Moore Thompson is encouraging business owners and shareholders to consider paying back loans they may have received from their company following the government’s announcement to increase tax rates on repayment.
The move to tax loans to participators at a higher rate was not announced by the Chancellor in his main Budget speech to Parliament last month.
However, investigative work by the East of England-based firm has revealed that from the start of this month, the rate of tax payable by a company on any balances lent by it to an individual participator or related unincorporated business will increase from 25 per cent to 32.5 per cent.
This temporary tax is designed to ensure that the Treasury receives the same amount that it would receive had it been paid out by dividend instead.
This new measure is intended to mirror the effective higher rate of income tax on dividends which came into force on 6 April 2016.
Under these changes the way dividends are taxed will change and the 10 per cent tax credit currently available to taxpayers will be abolished to be replaced by a flat rate personal dividend allowance of £5,000.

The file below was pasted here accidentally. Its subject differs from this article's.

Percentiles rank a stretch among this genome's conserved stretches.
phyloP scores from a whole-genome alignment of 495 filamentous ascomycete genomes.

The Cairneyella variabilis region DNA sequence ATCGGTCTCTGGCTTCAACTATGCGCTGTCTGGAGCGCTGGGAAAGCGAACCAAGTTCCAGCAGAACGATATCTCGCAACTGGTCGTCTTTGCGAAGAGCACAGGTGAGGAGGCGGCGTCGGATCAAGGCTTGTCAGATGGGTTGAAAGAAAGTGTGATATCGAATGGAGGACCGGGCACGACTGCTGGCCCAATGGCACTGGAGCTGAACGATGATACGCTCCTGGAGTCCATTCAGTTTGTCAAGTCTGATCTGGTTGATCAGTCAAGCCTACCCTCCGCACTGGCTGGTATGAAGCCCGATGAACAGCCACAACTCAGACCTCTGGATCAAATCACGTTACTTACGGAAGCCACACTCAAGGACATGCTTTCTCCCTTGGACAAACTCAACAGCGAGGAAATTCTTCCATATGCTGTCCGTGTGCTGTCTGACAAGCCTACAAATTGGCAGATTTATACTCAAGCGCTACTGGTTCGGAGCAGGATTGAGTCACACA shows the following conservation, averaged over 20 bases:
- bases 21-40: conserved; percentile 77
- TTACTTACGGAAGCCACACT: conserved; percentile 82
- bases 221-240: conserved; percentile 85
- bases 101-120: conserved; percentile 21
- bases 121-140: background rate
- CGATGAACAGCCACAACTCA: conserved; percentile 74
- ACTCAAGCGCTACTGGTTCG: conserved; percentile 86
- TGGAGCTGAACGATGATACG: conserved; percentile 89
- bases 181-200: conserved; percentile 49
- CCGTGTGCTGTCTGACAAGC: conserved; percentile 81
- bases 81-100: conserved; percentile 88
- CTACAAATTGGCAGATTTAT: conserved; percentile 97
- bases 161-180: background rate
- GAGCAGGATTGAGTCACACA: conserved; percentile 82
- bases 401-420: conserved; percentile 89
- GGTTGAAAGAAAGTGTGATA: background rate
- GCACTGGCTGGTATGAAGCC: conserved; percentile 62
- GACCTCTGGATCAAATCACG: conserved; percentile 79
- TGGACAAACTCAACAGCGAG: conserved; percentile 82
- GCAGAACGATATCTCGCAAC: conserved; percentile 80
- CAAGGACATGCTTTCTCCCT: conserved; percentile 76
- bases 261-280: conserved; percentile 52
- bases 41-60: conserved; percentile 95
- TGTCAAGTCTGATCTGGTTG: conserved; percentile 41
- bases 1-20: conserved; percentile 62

Any dividends received in excess of this allowance will be taxed at 7.5 per cent if dividend income is within the standard rate band; 32.5 per cent if dividend income is within the higher rate band and 38.1 per cent if dividend income is within the additional rate band.
Mark Hildred, Managing Partner at Moore Thompson, said: “First the Chancellor came after dividends and now he has decided that it is time to tackle loans to owners, which effectively means any form of remuneration not linked to a salary will now be heavily penalised.
“While I appreciate that the government loses out on income tax and national insurance contribution it can collect because of these forms of remuneration.
“They are an essential tool to help businesses limit their monthly costs, by paying expensive salaries to their shareholders and owners.
Mark added that this latest Budget made it clear that the government feels businesses should only pay staff and owners through a traditional salary.
He said that changes to loans to participators, dividends and HM Revenue & Customs’ attitude to salary sacrifice had clarified the government’s intentions in regards to tax-efficient remuneration.
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